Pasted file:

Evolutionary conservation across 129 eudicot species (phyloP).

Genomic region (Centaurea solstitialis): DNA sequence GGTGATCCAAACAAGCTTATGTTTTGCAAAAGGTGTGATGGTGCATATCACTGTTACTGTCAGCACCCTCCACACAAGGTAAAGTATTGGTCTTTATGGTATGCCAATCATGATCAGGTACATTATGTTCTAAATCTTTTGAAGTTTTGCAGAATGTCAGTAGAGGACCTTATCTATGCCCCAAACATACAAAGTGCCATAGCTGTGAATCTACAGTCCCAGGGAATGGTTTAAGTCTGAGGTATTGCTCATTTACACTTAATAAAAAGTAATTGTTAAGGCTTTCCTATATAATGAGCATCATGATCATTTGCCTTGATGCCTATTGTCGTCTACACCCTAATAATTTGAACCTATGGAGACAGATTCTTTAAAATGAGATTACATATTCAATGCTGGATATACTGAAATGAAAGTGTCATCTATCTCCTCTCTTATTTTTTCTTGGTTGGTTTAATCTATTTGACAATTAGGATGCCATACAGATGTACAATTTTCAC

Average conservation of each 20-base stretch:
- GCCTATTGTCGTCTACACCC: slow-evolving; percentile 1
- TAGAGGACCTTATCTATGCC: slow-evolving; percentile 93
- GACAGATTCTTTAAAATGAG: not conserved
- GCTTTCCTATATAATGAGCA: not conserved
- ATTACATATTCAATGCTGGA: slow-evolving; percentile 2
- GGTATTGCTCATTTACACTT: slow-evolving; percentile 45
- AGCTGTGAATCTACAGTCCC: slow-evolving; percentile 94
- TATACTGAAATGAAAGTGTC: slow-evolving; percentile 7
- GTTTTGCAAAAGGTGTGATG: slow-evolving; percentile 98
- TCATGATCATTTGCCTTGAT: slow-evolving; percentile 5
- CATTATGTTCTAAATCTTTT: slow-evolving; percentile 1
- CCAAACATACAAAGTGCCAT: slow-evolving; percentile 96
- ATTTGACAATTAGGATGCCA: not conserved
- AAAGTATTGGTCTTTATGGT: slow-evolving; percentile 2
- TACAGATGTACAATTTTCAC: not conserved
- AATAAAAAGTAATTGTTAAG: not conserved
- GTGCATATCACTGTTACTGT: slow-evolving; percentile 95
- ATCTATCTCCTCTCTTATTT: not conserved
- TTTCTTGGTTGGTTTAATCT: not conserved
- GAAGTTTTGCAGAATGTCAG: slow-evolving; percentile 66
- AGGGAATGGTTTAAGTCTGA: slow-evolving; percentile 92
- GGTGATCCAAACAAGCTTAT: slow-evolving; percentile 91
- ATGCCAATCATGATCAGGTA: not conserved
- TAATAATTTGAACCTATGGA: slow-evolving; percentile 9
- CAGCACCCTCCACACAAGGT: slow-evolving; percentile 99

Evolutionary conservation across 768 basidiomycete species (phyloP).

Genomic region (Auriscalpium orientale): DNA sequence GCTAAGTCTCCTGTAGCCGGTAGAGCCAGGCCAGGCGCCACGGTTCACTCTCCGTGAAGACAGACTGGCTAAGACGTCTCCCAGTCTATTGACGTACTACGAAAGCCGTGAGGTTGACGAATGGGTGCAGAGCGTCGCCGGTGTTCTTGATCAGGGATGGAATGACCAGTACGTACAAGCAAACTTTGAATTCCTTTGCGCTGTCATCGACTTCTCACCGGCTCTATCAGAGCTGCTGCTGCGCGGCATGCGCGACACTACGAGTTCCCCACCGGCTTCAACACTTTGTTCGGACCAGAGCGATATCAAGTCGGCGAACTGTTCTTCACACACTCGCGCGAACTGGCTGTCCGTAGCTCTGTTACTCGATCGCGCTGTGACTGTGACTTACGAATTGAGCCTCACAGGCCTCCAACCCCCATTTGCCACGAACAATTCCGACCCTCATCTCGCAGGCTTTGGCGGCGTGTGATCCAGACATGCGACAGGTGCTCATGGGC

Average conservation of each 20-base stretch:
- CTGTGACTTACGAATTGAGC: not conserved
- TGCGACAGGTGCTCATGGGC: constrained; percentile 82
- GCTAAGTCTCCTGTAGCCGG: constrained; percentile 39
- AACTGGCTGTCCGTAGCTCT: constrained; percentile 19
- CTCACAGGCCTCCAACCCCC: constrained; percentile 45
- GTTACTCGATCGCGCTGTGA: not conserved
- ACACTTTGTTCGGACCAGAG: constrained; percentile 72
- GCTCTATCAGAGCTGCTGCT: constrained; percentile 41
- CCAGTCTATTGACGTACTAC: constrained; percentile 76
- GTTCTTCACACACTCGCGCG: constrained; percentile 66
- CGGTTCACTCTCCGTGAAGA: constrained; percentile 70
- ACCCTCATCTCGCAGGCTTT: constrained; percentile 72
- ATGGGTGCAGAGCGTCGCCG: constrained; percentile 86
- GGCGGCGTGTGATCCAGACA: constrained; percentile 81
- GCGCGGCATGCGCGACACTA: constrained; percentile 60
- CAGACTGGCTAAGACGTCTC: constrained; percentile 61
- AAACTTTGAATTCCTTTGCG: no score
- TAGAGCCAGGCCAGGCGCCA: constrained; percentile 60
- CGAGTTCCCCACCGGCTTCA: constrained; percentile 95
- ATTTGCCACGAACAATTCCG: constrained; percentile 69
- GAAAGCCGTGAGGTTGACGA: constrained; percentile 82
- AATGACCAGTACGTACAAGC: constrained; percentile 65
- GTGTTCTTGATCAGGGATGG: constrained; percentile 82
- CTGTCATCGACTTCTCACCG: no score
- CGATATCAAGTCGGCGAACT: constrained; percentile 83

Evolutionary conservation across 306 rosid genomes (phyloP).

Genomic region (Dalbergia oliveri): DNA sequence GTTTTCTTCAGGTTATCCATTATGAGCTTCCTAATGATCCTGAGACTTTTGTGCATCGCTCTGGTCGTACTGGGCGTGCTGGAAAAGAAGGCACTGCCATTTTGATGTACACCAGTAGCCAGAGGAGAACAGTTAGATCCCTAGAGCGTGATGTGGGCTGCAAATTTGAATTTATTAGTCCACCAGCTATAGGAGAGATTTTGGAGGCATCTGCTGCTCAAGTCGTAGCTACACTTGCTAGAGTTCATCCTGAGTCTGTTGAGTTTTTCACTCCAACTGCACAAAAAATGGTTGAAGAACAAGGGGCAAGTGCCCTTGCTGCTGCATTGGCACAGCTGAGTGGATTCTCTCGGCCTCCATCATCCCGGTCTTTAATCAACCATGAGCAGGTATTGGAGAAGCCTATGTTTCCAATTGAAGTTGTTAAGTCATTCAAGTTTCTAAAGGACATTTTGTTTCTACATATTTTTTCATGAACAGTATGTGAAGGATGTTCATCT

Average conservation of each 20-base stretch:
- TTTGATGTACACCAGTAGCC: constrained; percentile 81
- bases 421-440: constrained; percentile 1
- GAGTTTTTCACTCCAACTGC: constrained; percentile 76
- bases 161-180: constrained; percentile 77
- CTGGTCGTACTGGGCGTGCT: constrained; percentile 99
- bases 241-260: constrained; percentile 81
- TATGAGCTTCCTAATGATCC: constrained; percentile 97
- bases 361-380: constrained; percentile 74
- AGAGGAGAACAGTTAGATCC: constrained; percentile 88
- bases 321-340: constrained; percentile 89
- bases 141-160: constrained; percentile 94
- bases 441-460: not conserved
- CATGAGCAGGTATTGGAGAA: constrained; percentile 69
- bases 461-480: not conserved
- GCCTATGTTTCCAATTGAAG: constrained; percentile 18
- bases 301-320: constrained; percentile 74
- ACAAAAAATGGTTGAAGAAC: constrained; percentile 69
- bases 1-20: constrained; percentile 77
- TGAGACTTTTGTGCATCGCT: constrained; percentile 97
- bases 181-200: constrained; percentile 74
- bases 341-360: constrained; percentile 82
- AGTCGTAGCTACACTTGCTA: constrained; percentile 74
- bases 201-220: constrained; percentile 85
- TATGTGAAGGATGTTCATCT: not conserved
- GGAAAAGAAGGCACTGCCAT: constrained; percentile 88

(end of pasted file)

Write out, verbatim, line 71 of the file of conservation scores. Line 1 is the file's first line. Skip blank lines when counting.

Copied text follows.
- bases 441-460: not conserved